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How Will The ‘OWS’ Movement Change?


  How Will such Social Movements as "Occupy Wall Street" Change? -- An Interview with Professor Huang Ping

On December 28th 2011, the CASS Academic Division of International Studies (a group of institutes in the fields of international affairs and regional studies under CASS) held the “International Hot Issues Seminar” in Beijing. Scholars from 8 institutes of international studies of CASS discussed topics such as the world economic situation, the development trends of power politics and regional hot issues. During the seminar, Liu Yue (LY), reporter of CSSN, interviewed Huang Ping, Director of Institute of American Studies, on how to see the issue of “Occupying Wall Street.” The following is the text of the video made from the interview. — Interviewer: Liu Yue / Photography by Zhang Guochan / Video Produced by Zhao Yue and Zheng Jiali

  LY:How do you think of the “Occupy Wall Street” movement?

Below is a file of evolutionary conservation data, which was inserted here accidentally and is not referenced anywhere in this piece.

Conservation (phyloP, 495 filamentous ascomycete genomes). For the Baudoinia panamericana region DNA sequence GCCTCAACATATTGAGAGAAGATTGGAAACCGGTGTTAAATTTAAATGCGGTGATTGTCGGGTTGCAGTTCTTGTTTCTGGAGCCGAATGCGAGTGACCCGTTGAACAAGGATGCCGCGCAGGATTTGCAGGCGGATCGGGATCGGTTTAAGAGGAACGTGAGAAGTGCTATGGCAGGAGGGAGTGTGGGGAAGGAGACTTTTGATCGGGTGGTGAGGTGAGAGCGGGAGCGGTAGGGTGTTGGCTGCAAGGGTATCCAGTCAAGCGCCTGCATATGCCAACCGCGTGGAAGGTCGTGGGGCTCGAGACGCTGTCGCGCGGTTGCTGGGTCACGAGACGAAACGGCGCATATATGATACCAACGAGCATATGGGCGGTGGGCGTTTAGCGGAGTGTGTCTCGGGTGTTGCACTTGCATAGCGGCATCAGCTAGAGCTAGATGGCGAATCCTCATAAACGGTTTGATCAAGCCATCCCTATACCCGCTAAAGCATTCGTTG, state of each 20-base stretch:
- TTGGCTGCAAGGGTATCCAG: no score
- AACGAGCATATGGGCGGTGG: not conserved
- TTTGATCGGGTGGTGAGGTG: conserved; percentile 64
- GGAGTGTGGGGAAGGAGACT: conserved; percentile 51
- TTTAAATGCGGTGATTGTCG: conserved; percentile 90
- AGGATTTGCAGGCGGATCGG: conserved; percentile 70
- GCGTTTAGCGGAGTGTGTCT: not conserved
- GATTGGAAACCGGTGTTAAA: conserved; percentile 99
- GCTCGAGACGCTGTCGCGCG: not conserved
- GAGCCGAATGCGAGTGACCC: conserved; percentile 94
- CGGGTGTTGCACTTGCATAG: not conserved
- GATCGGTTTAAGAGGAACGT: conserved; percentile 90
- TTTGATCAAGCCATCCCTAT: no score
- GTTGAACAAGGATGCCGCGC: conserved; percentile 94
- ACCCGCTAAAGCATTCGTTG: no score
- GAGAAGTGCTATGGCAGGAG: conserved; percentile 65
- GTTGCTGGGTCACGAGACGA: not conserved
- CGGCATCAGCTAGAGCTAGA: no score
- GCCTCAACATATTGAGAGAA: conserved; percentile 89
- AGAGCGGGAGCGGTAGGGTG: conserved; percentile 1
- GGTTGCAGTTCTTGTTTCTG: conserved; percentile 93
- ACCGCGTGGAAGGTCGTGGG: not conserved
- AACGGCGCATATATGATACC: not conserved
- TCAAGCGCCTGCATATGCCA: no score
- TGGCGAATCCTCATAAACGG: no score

Huang Ping: I think this is some kind of social movement, which we haven’t seen for quite a long time in the US, if we don’t include Seattle and also the campaign against the Iraq war, then we didn’t see such things since the Sixties. In those years we had the movement against the Vietnam War, student movements and the social movements led by Martin Luther King. So for the US it’s a quite extraordinary thing. Of course there are many causes and roots, social, economic and financial, especially the current high unemployment rate, the quite unusual polarization of political parties, the ongoing financial crisis, and therefore people have feel badly about the current status quo. But also there are some special features, for instance we didn’t see any kind of organization behind the movement, we also didn’t see a sort of political agenda for the campaign, and of course it is still going on, we don’t know how long this will last, and some say that because of Christmas, because of winter or because of the coming elections, it may quite soon disappear. But others argue it’s not just occupy Wall Streets, it is going on in many cities in the US, especially in the weekends, and even in some cities in other parts of the world, especially in Europe. And you can also easily trace it back to North Africa, the middle east, from Tunisia to the Egyptian phenomena, so it’s a kind of social and political challenge to the current not only national but also the international order, monetary, economic and financial political order, so as social scientists, we should definitely pay our attention because this is quite an interesting phenomenon.